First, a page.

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what does CAM stand for?
computer aided manufacturing.
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give an example of CAM.
3D printer.
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what are 3 pro's of having aprototype?
1)help avoid making expensive mistakes 2)can get feedback eg:from afocus group, 3) make sure it will be safe.
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what r 2 pro's of one-of production?
can spend more time on it, more detail can go on it.
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what is an advantage of mass-prodution?
quick & afordable.
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what is cartridge paper used for?
general drawings and it will take colour from pens, pencils ect without letting too much seak through to the other side.
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sum up cardboard
it is a thicker than paper, is made up of a number of layers, and can be folded to produce a packaging.
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what is duplex board used for?
contains, or to contain liquids, may have waterproof lining, and is mainly used by food industries for there packaging.
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what is solid white board?
a top quality card board made from bleached wood pulp, and is mainly used for hard backed books.
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what is corrugated board?
a type of board commonly used for packaging of large electrical items, it is very strong as it consists of 2 layers with atriangular patern in the middle.
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what is foil linned board?
a good quality cardboard, with an alliuminum linning, and is the ideal packaging for ready made meals.
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what is tracing paper?
a paper used commonly by students and designers, it helps nd allows someone to move a already esisting deisng from one place to another and also allows designers to layer you ther designs.
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what is polythene (LDPE)
A softer plastic commonly used for plastic bags,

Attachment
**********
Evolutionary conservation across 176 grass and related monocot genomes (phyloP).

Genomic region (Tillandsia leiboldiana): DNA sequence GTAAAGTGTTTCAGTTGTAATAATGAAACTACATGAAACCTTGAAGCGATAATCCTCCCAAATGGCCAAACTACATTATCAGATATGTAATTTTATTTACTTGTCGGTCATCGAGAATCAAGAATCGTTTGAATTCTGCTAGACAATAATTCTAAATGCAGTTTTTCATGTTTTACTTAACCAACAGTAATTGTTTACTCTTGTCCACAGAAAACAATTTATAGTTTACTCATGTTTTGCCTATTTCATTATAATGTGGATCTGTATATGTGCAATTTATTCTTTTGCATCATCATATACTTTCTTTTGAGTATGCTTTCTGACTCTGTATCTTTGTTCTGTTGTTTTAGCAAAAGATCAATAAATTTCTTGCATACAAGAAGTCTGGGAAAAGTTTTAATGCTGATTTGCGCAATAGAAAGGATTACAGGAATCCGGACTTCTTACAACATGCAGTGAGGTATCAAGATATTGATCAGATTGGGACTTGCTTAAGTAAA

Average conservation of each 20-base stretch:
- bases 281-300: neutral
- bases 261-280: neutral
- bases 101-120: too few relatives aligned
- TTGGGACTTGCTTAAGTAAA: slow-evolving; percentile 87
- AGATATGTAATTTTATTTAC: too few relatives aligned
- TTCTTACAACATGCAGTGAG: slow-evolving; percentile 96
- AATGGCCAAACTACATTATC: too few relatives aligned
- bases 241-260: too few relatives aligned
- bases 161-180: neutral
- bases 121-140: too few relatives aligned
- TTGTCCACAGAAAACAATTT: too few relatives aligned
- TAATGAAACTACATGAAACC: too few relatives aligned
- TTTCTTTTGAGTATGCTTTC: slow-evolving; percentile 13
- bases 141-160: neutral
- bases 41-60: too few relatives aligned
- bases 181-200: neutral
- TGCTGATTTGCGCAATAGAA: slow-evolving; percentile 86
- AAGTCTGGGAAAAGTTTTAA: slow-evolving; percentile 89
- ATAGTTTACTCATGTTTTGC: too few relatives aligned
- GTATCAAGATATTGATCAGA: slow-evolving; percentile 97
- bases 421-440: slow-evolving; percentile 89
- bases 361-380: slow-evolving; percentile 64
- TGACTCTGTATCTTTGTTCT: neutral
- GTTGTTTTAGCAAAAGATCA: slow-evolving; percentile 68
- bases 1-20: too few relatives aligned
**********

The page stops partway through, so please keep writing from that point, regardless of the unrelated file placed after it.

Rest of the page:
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what is tin plate & alluminium?
tin plate - used for cans, screw tops, areosoles. alluiminum- used for trays, wrapping, drink cans.
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what is paper and cellulose film?
an material which is generally used for labels, cartons, boxes and wrappings.
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glass
it can be moulded into shapes, manufactured into diffrent colours, and commonly used as packagings of liquids.
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what is polyvinyl chloride (PVC)?
a plastic used for soft drink containers.
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what is corriguated cardboard manufactured form?
recycled card
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what is the triangular lining in between two sheets of card boards called?
a flute
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define 'strengh'
The ability of a material to stand up to forces being applied without it bending, breaking, shattering or deforming in anyway
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define 'elasticicty'
The ability of a material to absorb force and flex in different directions, returning to its original position.
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define 'plasticity'
The ability of a material to be change in shape permanently.
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define 'ductility'
The ability of a material to change shape (deform) usually by stretching along its length.
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define 'tensile strengh'
The ability of a material to stretch without breaking or snapping
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define 'malleabilty'
The ability of a material to be reshaped in all directions without cracking
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define 'toughness'
A characteristic of a material that does not break or shatter when receiving a blow or under a sudden shock.
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define 'hardness'
The ability of a material to resist scratching, wear and tear and indentation.
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define 'conductivity'
The ability of a material to let electricity pass through.
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Other cards in this set

Card 2

Front

suggest a safety reason for planned obselesence

Back

sell-by dates on food

Card 3

Front

suggest one disadvatage of planned obselescence

Back

Preview of the front of card 3

Card 4

Front

define 'carbon footprint'

Back

Preview of the front of card 4

Card 5

Front

what is acarbon foot print usually measured in?

Back

Preview of the front of card 5